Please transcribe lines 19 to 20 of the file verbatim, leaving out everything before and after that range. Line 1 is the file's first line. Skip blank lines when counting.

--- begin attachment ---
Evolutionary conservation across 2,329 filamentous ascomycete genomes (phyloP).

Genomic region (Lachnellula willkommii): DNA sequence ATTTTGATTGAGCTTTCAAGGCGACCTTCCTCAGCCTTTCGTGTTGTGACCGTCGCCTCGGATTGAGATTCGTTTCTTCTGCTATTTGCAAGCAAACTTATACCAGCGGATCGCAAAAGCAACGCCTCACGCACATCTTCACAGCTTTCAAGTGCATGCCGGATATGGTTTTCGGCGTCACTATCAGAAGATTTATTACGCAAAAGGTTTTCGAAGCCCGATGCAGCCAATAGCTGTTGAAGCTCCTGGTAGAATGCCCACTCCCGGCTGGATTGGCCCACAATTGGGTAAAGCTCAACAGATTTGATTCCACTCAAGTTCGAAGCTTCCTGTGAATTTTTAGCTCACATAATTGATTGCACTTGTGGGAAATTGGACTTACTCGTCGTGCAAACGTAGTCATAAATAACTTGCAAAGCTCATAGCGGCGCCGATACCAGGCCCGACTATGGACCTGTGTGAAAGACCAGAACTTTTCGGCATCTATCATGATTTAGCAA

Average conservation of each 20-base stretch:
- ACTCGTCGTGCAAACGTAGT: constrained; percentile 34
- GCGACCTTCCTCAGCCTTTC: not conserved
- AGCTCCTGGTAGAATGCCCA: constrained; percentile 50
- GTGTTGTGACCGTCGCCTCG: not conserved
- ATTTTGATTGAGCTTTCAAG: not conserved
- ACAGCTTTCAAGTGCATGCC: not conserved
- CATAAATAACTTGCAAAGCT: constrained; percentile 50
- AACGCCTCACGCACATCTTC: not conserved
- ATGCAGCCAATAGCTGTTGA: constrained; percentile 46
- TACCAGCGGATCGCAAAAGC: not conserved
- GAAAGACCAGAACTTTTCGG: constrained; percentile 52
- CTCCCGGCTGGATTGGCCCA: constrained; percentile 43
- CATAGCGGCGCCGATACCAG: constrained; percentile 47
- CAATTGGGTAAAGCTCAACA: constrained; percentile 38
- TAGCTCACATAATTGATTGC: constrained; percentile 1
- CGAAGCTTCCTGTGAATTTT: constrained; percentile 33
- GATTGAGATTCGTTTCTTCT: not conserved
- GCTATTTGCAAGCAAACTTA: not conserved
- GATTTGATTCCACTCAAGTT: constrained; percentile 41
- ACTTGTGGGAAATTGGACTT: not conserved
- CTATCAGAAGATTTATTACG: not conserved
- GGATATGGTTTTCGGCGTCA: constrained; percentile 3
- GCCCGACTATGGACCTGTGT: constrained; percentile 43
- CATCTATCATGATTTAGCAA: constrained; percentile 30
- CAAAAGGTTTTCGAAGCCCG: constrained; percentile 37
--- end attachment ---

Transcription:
- CGAAGCTTCCTGTGAATTTT: constrained; percentile 33
- GATTGAGATTCGTTTCTTCT: not conserved